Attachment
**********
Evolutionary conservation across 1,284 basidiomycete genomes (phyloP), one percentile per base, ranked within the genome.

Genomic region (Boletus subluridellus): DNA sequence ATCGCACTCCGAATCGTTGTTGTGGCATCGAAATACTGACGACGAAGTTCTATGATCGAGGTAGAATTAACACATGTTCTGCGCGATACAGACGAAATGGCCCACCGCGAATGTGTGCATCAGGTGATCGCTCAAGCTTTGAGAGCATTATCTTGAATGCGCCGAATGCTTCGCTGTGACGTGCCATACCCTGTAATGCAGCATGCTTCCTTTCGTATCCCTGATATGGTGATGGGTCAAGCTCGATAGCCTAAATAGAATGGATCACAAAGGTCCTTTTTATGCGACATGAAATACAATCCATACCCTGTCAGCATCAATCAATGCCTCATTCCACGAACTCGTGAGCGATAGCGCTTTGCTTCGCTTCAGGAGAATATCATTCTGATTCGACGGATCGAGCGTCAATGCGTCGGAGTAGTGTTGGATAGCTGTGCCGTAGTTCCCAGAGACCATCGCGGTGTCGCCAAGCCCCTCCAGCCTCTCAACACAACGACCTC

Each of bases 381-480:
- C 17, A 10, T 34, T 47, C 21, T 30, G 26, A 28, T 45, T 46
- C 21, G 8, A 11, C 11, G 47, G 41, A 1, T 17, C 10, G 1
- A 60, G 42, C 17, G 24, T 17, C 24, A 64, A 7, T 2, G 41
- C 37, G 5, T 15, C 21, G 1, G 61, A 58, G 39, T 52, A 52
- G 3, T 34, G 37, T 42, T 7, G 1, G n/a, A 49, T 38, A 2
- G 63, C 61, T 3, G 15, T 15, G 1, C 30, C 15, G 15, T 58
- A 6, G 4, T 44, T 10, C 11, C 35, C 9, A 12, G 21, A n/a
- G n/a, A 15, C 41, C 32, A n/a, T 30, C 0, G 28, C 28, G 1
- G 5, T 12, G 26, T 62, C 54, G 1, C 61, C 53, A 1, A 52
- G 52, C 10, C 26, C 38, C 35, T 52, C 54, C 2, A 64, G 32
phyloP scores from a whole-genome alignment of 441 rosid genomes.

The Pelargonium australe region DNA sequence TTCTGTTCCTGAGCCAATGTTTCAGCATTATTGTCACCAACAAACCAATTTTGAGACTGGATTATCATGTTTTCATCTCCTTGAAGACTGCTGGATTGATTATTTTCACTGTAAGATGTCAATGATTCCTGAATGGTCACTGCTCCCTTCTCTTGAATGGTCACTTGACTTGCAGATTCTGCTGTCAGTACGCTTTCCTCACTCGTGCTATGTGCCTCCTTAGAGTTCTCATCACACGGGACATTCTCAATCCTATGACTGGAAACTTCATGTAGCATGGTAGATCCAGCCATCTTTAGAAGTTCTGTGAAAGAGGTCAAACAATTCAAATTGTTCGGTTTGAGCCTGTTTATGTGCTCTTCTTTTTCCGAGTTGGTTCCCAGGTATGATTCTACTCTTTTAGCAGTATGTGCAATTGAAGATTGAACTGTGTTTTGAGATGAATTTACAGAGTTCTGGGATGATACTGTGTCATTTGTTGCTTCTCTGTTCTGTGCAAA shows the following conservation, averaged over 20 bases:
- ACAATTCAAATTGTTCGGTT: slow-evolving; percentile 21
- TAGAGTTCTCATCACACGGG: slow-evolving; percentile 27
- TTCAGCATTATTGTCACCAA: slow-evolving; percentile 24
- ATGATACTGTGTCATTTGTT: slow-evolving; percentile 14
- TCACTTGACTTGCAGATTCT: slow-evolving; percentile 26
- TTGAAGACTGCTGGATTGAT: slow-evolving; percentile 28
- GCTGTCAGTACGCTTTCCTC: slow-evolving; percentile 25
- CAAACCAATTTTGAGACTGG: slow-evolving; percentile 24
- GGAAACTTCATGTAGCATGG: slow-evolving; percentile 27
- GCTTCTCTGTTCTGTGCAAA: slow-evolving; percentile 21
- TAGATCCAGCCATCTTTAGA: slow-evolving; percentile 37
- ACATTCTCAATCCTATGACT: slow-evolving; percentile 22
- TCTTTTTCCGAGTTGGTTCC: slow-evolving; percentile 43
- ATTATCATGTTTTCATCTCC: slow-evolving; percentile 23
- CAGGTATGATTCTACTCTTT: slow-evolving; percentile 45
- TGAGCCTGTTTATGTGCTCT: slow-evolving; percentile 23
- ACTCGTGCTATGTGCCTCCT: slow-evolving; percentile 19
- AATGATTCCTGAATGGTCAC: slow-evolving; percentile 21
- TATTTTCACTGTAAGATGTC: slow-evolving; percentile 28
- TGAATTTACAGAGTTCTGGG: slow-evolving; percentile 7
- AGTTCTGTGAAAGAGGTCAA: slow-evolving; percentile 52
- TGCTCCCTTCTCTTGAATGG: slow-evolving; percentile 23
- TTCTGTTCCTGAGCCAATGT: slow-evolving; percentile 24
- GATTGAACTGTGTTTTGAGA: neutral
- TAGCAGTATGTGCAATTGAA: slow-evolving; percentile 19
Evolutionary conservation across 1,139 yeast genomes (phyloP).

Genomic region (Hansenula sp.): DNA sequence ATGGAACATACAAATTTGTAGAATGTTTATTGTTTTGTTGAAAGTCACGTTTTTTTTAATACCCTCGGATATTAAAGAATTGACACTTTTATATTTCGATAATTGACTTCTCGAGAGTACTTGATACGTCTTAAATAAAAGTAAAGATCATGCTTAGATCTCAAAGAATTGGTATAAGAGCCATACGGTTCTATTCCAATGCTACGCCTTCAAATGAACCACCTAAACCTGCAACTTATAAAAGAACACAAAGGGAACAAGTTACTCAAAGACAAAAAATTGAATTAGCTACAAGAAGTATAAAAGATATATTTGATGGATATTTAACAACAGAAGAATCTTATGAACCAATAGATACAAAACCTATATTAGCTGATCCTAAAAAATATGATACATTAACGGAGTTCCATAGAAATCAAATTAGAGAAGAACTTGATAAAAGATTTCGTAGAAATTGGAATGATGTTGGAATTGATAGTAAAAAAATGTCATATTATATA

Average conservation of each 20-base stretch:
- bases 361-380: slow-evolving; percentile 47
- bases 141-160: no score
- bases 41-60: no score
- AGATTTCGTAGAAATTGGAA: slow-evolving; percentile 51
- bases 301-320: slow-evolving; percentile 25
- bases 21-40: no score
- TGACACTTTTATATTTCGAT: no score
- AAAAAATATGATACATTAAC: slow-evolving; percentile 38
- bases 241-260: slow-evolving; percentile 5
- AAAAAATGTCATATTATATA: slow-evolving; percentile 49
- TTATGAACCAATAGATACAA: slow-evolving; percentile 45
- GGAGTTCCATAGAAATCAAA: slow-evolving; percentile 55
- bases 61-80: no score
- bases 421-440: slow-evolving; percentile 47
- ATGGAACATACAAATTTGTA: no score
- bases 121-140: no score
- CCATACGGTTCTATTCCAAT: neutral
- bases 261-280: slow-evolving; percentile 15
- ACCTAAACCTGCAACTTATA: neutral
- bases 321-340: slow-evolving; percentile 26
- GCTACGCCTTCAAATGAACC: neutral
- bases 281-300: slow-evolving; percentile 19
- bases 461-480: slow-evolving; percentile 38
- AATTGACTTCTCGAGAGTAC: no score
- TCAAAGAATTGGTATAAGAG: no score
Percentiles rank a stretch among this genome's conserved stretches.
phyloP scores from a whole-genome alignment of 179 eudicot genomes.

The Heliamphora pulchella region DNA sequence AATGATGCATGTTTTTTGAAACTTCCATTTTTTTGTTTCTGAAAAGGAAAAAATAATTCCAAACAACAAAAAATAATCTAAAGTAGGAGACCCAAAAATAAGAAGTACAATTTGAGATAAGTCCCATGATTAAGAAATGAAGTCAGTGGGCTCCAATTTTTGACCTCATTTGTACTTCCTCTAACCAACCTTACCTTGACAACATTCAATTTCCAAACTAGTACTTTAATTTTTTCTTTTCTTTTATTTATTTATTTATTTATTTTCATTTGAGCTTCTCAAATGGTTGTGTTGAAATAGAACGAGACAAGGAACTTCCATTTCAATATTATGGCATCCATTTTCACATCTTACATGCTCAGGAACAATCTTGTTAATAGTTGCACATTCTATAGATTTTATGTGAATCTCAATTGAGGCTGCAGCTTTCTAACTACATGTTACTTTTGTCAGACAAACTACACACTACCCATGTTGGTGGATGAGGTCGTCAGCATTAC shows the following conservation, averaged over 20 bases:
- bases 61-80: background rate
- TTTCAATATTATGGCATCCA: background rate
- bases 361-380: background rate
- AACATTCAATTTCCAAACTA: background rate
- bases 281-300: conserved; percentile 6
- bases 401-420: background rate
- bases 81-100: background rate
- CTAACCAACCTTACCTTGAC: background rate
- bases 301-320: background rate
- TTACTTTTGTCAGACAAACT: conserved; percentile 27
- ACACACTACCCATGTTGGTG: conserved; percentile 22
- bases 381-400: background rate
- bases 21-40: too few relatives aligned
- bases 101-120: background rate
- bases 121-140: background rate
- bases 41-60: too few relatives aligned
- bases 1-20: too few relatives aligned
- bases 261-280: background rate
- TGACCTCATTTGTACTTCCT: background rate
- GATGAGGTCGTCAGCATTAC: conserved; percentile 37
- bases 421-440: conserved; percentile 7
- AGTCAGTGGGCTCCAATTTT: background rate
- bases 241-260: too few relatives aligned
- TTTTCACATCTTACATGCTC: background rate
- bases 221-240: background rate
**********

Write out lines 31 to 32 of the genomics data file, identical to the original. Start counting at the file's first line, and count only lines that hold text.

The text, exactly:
- TGAGCCTGTTTATGTGCTCT: slow-evolving; percentile 23
- ACTCGTGCTATGTGCCTCCT: slow-evolving; percentile 19